THE HISTORY OF AMERICAN TROTSKYISM, James P. Cannon, Pathfinder Press, New York, 1972
If you are interested in the history of the American Left or are a militant trying to understand some of the past lessons of our history concerning the communist response to various social and labor questions this book is for you. This book is part of a continuing series of volumes of the writings of James P. Cannon that were published by the organization he founded, the Socialist Workers Party (SWP), in the 1970’s and 1980’s. Cannon died in 1974. Look in this space for other related reviews of this series of documents on and by an important American Communist.
In their introduction the editors motivate the purpose for the publication of the book by stating the Cannon was the finest Communist leader that America had ever produced. This an intriguing question that has underlined this reviewer's approach to these volumes. The editors trace their political lineage back to Cannon’s leadership of the early Communist Party and later after his expulsion to the Trotskyist Socialist Workers Party so their perspective is obvious. What does the documentation provided here show?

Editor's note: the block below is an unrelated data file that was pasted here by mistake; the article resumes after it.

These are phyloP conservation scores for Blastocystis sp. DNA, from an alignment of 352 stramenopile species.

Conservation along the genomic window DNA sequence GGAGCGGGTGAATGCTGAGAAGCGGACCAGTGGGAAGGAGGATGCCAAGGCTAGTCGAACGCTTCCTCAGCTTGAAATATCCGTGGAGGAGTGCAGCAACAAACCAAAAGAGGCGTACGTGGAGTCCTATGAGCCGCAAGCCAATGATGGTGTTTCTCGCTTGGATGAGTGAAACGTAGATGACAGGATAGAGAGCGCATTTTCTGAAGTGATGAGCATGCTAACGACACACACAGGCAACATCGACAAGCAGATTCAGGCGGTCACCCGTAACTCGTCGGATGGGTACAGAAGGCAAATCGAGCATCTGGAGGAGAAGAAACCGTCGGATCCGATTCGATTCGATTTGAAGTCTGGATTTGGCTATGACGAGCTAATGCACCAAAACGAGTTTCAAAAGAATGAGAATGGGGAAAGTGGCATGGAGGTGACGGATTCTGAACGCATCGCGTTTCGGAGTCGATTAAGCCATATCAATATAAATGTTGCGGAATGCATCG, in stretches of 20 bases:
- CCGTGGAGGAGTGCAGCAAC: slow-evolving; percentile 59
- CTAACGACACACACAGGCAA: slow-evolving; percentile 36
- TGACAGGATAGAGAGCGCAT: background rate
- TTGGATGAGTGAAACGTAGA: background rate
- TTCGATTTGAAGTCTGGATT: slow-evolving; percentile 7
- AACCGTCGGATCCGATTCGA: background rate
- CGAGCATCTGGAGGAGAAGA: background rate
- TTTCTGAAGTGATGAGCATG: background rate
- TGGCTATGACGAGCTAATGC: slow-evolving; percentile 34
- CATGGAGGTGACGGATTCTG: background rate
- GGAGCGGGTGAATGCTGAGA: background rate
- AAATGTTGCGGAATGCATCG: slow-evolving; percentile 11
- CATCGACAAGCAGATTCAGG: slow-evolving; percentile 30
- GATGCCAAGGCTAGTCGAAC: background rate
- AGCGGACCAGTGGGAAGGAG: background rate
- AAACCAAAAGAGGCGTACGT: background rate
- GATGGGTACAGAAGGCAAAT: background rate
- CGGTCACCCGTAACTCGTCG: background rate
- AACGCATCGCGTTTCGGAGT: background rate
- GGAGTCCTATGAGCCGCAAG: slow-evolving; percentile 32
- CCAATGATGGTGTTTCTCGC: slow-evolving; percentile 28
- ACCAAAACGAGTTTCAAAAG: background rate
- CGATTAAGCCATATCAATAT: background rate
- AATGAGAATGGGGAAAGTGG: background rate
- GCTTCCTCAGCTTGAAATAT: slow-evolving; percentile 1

This certainly is the period of Cannon’s political maturation, and the beginning of a long political collaboration working with Trotsky. The period under discussion- from the late 1920’s when he was expelled as leader of the American Communist Party through the early 1930’s with the start of the great labor upsurge which would bring wide spread unionization to the working class to 1938 and the formation of the SWP. Cannon won his spurs in this struggle to orient those organizations toward a revolutionary path. One thing is sure- in his prime, which includes this period- Cannon had the instincts to want to lead a revolution and had the evident capacity to do so. That he never had an opportunity to lead a revolution is his personal tragedy and ours as well.